When incentive structures reward cheating, expect cheating.

Making substack my main form of work, has opened my mind to the enthusiasm of all things tech that many investors have. Substack is fantastic product for writing and distributing research, handling client relationships, and helping you monetise your content. And seeing how easy it is to create a viral tech community, I can see why people get so enthusiastic about things like crytpocurrencies. But using substack, has also made me painfully aware of how incentive structures can turn a good product into a problematic one. In my case, I would like my substack to be on the list of top financial substacks, along side other luminaries as Marc Rubinstein, Michael Fritzell and Doomberg (full disclosure - all three have endorsed me at some point, so I am returning the favour!). As far as I can tell, its your total subscribers that is used to rank substack. I show my subscriber growth below.

When you look at how my subscriber numbers have grown, you can see two periods of rapid growth. March and December. The growth in March was driven by my work on clearinghouses, which suddenly became very relevant. The growth in December was purely driven by me adding in email address from my contact list. That is, the subscriber growth in December was mainly driven by me, and was low quality, and the growth in March was driven by the quality of my research, and was high quality. If we looked at paying subscribers, that would be immediately obvious. What surprises me is that there a lot of financial substacks that don’t look like they are that popular to me - relatively few posts, with few comments or “likes” is a sign of poor readership, and yet they still rank above me. My “guess” is that the writers of these substacks have added a lot of “dead” email addresses to pad their free subscriber numbers. Substack is probably also happy to see more and more free subscribers added, as it will be an important metric for their investors. We have seen a similar dynamic play out at Twitter and Facebook. Incentives lead digital organisations to overstate activity, particularly when its hard for outsiders to know the truth.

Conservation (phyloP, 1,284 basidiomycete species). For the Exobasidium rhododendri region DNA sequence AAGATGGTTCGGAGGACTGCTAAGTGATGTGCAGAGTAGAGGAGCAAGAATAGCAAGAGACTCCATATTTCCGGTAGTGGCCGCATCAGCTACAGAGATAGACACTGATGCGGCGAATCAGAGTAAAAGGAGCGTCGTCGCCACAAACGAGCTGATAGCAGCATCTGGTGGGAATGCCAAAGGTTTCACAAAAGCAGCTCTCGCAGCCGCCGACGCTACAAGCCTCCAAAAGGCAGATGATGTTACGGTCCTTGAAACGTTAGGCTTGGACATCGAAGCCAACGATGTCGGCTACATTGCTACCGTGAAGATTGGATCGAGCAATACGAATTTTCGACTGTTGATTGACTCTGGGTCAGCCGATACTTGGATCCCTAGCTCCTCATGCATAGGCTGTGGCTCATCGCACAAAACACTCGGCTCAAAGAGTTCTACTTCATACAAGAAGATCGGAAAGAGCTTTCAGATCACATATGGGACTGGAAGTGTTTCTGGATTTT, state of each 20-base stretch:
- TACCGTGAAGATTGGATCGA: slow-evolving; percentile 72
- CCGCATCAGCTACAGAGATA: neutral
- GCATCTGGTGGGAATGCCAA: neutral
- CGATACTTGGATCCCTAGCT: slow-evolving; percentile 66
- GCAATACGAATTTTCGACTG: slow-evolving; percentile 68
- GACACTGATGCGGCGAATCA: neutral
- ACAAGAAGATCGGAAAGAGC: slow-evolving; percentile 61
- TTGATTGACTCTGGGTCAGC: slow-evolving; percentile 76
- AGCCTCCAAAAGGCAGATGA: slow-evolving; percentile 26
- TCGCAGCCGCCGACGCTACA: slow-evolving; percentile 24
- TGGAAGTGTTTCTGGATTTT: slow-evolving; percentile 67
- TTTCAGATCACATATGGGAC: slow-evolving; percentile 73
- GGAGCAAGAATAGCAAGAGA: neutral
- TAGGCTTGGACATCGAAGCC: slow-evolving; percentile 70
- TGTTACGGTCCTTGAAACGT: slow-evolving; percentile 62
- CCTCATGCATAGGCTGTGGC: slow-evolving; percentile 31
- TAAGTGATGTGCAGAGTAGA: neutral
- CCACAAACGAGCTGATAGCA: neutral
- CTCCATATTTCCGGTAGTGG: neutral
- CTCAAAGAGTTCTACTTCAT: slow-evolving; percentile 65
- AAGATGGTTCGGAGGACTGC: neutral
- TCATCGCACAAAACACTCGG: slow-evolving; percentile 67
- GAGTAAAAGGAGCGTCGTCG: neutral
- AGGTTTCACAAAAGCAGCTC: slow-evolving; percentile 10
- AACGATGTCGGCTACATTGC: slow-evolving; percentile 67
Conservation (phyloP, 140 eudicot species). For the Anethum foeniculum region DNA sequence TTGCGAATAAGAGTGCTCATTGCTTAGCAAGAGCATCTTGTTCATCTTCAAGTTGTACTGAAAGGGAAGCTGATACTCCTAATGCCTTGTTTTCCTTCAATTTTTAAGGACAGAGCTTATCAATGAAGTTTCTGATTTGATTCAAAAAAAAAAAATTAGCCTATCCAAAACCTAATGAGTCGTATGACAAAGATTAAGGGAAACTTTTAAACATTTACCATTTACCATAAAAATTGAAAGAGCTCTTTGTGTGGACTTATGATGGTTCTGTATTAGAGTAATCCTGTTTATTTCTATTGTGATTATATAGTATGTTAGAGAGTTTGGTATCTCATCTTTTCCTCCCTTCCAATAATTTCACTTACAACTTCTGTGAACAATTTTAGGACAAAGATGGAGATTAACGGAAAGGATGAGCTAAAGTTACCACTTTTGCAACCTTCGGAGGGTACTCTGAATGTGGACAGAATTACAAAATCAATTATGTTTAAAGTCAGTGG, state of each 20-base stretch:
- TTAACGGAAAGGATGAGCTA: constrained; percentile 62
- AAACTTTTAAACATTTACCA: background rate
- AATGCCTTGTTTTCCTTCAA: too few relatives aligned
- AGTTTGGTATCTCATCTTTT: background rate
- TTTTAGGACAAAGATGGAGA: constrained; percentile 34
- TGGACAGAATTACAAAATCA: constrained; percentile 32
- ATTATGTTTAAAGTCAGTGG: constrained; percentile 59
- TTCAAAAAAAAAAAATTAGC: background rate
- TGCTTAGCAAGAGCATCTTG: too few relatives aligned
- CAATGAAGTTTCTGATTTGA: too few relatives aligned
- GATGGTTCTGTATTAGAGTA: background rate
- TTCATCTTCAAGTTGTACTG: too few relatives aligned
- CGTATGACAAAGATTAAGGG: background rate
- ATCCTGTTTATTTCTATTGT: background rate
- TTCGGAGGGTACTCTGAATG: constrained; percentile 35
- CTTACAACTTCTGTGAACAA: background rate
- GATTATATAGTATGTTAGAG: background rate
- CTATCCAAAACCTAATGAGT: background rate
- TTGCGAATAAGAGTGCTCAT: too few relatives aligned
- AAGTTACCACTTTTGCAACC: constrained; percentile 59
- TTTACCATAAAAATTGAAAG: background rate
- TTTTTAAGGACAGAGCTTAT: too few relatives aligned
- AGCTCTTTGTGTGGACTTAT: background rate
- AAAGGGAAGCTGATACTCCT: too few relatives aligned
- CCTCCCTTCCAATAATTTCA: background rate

Which leads me on to crypto. So let me start with bitcoin. The way bitcoin is set up is that the more it is used, the more valuable it becomes. And the more users it has, the more likely it will be used. A typical bitcoin analysis will have a chart that show you the number of unique active addresses, which has stagnated a little over the last few years, is still trending up.

The incentive structure for early investors into bitcoin, with large amounts of money at stake is to perhaps set up multiple accounts, and trade between them, to give the illusion of growth. Bitcoin is so widely traded these days, this is probably not an issue for this particular cryptocurrency. But when I started to look at some smaller cryptocurrencies, the incentive structure for cheating was incredibly strong. I was reading a report put out by Messari on crypto, and they were talking about their largest position, Axie Infinity (AXS), which had risen an astonishing 24,000% in 2021. So I thought this is as good a place to start.